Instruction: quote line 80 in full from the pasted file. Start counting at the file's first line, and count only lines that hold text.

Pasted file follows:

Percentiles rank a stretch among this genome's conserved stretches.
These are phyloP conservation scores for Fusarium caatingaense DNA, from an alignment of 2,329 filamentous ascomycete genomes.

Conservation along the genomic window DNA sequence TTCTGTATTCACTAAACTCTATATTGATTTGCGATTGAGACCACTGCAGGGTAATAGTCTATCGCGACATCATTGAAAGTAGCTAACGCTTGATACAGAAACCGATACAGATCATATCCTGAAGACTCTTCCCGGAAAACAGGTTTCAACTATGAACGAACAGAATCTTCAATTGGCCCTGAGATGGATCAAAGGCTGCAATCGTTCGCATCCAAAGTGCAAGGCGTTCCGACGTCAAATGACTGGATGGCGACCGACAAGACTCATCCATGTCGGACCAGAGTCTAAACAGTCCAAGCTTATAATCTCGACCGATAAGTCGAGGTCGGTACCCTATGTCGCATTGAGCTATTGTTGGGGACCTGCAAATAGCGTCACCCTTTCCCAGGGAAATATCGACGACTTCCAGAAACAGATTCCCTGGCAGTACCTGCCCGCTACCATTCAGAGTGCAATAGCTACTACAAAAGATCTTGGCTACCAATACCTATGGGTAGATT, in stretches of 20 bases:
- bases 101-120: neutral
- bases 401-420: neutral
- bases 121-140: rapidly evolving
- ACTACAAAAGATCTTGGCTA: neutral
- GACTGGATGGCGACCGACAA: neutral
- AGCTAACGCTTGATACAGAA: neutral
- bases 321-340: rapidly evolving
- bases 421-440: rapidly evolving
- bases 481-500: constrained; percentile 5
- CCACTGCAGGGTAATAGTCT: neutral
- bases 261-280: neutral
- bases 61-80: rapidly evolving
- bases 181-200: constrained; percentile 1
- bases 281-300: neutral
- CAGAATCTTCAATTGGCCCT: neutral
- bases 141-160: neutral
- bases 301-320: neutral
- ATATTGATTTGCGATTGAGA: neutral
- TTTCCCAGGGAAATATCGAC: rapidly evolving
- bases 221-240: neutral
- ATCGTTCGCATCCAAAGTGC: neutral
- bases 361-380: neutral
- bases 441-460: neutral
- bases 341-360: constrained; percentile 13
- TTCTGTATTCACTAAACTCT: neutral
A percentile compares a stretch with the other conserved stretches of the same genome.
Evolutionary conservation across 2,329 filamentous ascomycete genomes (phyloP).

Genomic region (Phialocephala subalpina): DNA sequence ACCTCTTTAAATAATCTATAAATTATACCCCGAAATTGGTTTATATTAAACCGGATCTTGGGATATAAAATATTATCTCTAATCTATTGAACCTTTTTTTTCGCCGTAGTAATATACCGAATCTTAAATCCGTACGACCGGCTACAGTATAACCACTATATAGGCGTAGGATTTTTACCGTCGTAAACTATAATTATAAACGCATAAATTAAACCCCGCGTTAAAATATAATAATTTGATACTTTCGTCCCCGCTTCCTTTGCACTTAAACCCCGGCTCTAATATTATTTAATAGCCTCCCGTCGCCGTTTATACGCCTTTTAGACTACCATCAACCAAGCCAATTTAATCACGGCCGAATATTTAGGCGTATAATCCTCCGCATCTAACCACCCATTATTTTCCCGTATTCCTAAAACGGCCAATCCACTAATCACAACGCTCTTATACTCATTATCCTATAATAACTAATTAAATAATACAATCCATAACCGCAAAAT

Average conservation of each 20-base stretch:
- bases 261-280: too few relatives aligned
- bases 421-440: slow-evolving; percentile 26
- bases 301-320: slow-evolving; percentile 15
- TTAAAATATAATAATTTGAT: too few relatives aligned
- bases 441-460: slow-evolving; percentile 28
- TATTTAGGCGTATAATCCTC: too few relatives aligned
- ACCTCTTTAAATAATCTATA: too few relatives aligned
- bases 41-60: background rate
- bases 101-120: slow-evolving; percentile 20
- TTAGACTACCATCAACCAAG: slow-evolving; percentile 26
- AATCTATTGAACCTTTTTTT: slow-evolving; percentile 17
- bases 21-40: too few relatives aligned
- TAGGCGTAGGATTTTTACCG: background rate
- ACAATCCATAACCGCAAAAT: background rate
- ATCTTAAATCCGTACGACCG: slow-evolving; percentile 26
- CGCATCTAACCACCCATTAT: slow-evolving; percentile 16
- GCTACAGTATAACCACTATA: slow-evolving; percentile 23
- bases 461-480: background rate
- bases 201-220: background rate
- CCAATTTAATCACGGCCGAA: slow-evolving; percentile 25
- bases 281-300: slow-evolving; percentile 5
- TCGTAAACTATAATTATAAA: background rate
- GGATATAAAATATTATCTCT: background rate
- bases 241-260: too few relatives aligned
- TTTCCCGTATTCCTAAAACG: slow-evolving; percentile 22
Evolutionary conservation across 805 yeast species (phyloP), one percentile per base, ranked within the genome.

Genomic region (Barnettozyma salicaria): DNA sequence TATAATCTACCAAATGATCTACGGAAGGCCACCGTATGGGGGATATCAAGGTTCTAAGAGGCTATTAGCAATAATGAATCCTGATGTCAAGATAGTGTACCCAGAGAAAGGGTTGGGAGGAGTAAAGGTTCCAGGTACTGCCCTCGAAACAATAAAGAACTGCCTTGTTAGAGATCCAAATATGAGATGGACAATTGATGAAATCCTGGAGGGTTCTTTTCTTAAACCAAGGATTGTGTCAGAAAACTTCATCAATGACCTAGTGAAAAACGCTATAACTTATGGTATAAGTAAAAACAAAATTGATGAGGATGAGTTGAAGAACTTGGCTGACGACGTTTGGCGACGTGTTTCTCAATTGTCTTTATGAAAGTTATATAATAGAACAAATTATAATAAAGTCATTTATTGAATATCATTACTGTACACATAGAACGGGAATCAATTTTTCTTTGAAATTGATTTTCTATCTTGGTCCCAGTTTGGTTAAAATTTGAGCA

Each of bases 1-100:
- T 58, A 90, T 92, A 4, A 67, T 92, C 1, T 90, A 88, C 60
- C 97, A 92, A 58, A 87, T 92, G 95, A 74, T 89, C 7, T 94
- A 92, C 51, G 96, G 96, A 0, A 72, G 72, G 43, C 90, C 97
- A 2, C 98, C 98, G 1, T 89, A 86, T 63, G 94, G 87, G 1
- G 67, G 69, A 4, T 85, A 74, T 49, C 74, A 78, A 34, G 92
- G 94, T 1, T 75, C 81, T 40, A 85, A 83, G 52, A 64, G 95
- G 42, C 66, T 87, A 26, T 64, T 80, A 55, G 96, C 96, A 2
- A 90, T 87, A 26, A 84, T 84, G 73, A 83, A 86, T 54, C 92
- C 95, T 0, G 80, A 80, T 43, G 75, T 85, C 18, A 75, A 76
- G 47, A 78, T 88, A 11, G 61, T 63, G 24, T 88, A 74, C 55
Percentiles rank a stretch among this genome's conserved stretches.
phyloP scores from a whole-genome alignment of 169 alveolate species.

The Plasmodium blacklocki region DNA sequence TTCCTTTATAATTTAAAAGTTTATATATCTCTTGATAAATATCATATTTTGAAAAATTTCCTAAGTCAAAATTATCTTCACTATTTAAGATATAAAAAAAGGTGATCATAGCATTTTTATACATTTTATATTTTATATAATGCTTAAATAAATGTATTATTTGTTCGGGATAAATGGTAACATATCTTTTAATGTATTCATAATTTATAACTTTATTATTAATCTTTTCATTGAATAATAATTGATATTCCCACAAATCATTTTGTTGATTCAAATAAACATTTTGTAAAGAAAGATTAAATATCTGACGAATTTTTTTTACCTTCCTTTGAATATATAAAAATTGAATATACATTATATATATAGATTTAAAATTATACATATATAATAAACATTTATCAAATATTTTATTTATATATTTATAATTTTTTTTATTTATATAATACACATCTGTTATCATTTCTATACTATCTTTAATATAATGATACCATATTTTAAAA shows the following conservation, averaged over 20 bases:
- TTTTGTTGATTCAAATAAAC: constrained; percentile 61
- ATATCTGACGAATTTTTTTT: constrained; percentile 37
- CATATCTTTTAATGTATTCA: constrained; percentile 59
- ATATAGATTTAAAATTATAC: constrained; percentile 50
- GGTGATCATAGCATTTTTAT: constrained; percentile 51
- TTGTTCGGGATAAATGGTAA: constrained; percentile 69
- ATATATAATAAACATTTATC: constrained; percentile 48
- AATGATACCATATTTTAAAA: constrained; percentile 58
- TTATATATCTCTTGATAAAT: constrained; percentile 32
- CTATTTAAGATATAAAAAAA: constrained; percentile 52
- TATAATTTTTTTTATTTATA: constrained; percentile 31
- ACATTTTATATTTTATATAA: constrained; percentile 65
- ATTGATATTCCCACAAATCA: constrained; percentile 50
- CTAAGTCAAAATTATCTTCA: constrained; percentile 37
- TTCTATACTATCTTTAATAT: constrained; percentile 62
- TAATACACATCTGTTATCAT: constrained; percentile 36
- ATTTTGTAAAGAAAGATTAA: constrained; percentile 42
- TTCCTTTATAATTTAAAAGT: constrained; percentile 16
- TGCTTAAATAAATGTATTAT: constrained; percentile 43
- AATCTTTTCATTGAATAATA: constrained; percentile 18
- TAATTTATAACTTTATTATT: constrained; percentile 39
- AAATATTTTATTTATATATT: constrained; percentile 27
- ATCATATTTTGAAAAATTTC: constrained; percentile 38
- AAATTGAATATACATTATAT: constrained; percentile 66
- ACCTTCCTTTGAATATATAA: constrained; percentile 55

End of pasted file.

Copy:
- ATATATAATAAACATTTATC: constrained; percentile 48